Wednesday, February 4, 2009

Wednesday Math, Vol. 59: The last hurrah for the Split Point System this season

The Super Bowl is over, so my football blog Unified Football Theory is going to go on hiatus until next season. There was a time when the Super Bowl was expected to be anti-climatic, either because of less than sterling play or due to one team completely dominating the game, but the last two Super Bowls have successfully bucked that trend. The wins by the New York Giants last year and the Pittsburgh Steelers this year were exciting and close games where the outcome was still in doubt until the very end.

As my friend Ken noted in the comments, the game was much better than the commercials this year. (I already gave my pick for worst commercial. I think the best was probably Alec Baldwin for Hulu. Very funny, 'cause that's how the aliens roll.)

The game was also was we in the ed biz call "a teachable moment" for my way of giving credit for points scored during the game, which I call the Split Point System. The system defines three types of plays: scrimmage plays, kicking plays and return plays, and for any play there is an offensive squad and a defensive squad on the field, so a total of six squads. When points are scored, usually the scrimmage offense gets credit, the squad that is lead by the quarterback, but sometimes other squads actually get the credit for scores, or get partial credit because the scrimmage offense got to operate on a short field. A kicked extra point is credited to the kicking squad, and my system splits the credit for a field goal based on how far the scrimmage offense took the ball before the placekicker came on the field. This Super Bowl also had a safety, two points usually credited to the scrimmage defense, though in this game, they split that credit with the return defense because of excellent punt coverage.

How Pittsburgh scored: Pittsburgh scored three touchdowns and two field goals. Two of the touchdowns were scored by the offense on long drives, so those count as 12 points scrimmage offense and 2 points kicking offense. The two field goals were scored on drives of more than 60 yards, so my system splits the credit 2.5 points scrimmage offense and .5 kicking offense, so added up it's 5 points scrimmage offense and one point kicking offense. The other touchdown was a returned interception, which counts 6 points for the scrimmage defense and 1 point kicking offense.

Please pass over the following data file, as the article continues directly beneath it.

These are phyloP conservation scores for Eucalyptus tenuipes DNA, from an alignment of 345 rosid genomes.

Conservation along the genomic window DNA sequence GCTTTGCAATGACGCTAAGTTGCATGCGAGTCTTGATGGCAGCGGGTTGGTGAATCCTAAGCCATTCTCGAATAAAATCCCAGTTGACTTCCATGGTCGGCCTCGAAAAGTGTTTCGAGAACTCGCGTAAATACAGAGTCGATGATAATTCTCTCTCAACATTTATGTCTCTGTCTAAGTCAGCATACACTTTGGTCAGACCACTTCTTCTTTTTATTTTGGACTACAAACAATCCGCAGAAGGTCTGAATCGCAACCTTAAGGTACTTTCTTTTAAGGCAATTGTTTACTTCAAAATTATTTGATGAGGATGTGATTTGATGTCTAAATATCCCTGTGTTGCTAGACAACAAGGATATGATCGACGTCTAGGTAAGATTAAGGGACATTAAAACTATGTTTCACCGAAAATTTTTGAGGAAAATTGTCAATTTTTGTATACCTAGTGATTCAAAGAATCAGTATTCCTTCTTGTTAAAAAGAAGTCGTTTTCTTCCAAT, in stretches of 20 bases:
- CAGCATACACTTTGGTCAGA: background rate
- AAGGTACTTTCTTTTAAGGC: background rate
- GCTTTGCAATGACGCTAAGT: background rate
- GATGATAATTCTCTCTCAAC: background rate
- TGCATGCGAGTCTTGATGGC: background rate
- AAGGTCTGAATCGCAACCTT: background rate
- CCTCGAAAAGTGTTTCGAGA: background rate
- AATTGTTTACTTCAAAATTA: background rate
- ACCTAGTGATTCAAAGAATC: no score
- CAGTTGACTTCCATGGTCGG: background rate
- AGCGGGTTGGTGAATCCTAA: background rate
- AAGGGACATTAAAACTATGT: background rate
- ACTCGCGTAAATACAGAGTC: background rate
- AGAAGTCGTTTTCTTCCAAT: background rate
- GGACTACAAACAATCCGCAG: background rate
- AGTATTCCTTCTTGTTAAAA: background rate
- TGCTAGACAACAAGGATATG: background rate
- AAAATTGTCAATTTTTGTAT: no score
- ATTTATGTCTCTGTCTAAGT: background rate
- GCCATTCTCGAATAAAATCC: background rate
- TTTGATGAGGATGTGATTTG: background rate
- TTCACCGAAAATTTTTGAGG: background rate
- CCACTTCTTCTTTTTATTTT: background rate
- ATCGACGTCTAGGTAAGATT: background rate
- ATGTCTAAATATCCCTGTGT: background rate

How Arizona scored: The Cardinals scored three touchdowns and a safety. All the touchdowns were on long drives, so all the credit goes to the scrimmage offense, which scored 18 points while the kicking offense gets 3 points extra for the PATs. The scrimmage defense gets 1 point credit for the safety and the return defense gets the other 1 point of credit, because the opportunity for the excellent play by the scrimmage defense was set up by punt coverage that backed the Steelers up to their own goal line.

Here are the points added up. The first score in red is the total, followed by scrimmage offense, kicking offense, return offense, scrimmage defense, kicking defense and return defense.


27 17.0 4.0 0.0 6.0 0.0 0.0



23 18.0 3.0 0.0 1.0 0.0 1.0


In the Split Point System, this would be classified as a scrimmage defense win because the Steeler scrimmage defense outscored the Cardinal scrimmage defense 6 points to 1, the numbers underlined, while the Cardinals lost the game despite their scrimmage offense having a slightly better game than their Pittsburgh counterparts, and getting a point from their return defense, a fairly rare occurrence.



The touchdown scored by the Steeler defense at the end of the first half, specifically by linebacker James Harrison returning an interception 100 yards is the difference in the game. While the game had plenty of drama in the second half, this play was the most dramatic of the game. The Cardinals had the ball on one yard line. If they didn't score a touchdown, a field goal was a foregone conclusion. Instead, Harrison makes a move designed by defensive coordinator Dick LeBeau to hide him from quarterback Kurt Warner's view, and is able to step in front of the pass, intercept it and run it back 100 yards for a touchdown, the longest play in Super Bowl history.

The circumstances were even more dramatic than that. Time expired as he was running down the field, so if he didn't go 100 yards, the half would be over and the Steeler defense would have only the satisfaction of stopping the Cardinals, not the extra seven points. There was a penalty on the play, but it was against the Cardinals. Harrison is a great athlete, but by no means the fastest guy on the field, and several Cardinals caught up to him and tackled him, including Larry Fitzgerald, who had been blocked out of bounds by one of Harrison's teammates. Before Harrison got into the end zone, but as he was falling to the ground, his knee landed on his tackler Fitzgerald and not the ground first, so his roll into the end zone counted as a touchdown, correctly called by the referee on the field and backed up by the instant replay system.

The Most Valuable Player award of the game went to Steelers' wide receiver Santonio Holmes, who had nine receptions for 131 yards and one touchdown, the final score of the game on a six-yard pass. With all due respect, the people who gave him the award are idiots. The MVP of the game was Harrison for his touchdown against all odds to end the first half, the points that won the game.

Matty Boy says so. I've got the math and the video of the play to prove it.

2 comments:

Zoey and Me said...

Yep. I said to all my friends the games over when I watched that play. It wasn't, then it was, then it wasn't. Hell, the Cards were up 23 to 20, then it happened. Like the ole Hail Mary. Pittsburgh pulled it out, but not if it weren't for Harrison.

Distributorcap said...

the mvp is a such a politcal pick.
lol